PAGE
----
News stories on the potential impact of the "fiscal cliff" have focused on how automatic tax increases -- or other tax increases and changes that could be part of an alternative to the automatic increases -- might affect Californians.
But the bigger threat to California and some of its regional economies may come from another bit of the "fiscal cliff" - an automatic $500 billion in defense cuts that are known in Washington DC as "sequestration."
Even after the defense cutbacks at the end of the Cold War, California's economy still depends significantly on defense-related spending. This is particularly true in greater LA and in San Diego.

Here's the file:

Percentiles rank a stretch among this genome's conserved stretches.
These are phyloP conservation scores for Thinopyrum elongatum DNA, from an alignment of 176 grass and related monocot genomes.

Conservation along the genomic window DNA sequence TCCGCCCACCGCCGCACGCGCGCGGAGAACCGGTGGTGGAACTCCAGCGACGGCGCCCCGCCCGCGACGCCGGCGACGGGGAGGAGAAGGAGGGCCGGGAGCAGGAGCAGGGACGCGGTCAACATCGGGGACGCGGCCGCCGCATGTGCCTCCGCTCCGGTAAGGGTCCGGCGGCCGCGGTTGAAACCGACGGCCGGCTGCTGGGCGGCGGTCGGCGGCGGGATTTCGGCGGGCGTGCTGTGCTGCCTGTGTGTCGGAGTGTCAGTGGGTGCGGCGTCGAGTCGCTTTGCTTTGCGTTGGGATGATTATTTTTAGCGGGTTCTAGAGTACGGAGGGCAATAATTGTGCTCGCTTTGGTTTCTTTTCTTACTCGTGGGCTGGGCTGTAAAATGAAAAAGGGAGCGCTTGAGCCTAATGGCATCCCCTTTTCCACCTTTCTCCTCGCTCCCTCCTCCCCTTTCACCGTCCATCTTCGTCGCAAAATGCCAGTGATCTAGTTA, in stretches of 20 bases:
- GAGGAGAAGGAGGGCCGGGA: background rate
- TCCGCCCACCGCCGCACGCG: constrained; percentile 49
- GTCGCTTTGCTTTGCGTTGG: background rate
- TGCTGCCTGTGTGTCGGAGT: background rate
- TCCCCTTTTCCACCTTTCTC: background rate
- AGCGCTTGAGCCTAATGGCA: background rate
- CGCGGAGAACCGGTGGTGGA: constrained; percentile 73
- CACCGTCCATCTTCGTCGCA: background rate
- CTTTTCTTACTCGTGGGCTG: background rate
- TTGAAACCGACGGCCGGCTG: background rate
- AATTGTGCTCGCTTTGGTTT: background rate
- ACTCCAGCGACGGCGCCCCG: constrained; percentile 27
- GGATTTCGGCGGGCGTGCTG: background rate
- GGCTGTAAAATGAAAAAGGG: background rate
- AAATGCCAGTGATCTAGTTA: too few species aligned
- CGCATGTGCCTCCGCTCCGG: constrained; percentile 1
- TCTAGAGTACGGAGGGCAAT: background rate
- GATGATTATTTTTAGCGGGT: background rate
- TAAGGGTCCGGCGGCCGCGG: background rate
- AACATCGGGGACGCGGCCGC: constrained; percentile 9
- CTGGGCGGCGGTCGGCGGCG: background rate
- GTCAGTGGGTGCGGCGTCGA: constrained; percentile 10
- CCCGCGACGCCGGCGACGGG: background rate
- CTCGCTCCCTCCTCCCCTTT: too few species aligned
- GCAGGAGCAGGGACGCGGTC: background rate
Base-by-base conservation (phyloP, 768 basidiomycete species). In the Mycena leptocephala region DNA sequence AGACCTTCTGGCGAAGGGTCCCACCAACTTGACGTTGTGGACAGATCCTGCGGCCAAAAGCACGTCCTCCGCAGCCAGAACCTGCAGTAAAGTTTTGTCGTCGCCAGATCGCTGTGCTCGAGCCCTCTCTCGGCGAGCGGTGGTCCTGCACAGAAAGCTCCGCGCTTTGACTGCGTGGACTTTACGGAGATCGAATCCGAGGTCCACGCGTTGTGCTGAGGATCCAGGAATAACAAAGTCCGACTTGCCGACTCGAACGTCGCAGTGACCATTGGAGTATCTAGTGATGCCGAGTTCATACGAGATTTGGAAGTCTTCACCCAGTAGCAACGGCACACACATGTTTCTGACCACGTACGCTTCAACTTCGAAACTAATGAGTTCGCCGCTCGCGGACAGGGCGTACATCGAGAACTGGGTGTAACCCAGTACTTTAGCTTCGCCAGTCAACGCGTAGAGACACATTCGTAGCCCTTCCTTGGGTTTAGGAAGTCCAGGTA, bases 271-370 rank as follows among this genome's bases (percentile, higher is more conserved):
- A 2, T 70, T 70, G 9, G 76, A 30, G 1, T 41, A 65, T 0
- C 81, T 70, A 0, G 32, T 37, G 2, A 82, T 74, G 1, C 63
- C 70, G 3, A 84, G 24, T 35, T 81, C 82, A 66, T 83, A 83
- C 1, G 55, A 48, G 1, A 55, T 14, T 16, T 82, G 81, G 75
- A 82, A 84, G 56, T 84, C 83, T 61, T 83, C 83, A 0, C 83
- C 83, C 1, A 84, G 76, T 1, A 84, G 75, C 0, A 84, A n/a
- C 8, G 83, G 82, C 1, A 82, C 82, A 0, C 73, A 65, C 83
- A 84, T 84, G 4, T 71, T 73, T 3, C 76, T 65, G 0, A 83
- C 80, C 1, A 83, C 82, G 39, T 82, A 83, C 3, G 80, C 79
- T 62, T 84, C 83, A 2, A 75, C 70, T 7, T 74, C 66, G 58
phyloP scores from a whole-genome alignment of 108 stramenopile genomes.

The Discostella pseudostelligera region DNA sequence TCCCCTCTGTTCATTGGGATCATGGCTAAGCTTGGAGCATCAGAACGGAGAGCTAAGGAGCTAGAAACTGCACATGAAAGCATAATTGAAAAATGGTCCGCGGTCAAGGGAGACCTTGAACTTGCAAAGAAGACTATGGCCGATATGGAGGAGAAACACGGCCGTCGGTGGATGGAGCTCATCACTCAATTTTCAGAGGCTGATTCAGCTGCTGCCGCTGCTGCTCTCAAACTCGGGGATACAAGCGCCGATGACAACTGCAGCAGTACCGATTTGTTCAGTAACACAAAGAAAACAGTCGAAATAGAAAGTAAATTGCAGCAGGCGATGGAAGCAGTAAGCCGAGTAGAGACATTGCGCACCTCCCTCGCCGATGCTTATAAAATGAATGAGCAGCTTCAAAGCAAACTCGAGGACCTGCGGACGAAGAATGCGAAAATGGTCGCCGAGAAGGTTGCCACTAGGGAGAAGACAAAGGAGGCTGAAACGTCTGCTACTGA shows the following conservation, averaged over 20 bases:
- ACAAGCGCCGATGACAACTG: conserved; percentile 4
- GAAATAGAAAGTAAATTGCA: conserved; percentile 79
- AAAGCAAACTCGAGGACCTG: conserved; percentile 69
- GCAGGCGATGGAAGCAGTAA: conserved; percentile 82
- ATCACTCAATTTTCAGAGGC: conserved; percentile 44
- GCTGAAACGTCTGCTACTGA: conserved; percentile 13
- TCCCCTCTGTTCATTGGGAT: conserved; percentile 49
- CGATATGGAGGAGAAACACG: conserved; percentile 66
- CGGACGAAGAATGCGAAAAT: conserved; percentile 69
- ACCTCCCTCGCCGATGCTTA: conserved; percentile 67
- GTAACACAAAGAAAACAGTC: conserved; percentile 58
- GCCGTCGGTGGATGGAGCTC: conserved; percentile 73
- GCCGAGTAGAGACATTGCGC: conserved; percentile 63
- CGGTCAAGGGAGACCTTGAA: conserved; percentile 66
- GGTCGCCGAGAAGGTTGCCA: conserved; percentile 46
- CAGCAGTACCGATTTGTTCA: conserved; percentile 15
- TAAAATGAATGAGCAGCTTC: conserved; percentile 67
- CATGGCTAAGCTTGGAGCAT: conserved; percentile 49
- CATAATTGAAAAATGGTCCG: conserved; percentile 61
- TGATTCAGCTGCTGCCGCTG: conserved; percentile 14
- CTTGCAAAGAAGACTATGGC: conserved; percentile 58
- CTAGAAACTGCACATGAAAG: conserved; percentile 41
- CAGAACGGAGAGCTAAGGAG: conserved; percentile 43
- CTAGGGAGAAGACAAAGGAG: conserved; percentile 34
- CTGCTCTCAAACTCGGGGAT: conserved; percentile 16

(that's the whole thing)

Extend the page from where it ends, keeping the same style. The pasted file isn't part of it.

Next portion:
U.S. & World
California Watch has a smart look at the potential impact in San Diego County, where one in four jobs is tied to the military sector. The uncertainty about the cliff cuts -- which would be spread over 10 years -- already seems to be taking a toll on hiring in the sector as companies wait to see what happens.
This sort of uncertainty isn't entirely new for the defense business. Aerospace and defense has always been contract-to-contract work. My late grandmother, a line worker at North American Aviation and its successor companies for more than 30 years, often struggled to find enough hours and work between contracts.
But the size and abrupt nature of these cuts should leave a mark on California. How big a mark? Let's hope we dont find out.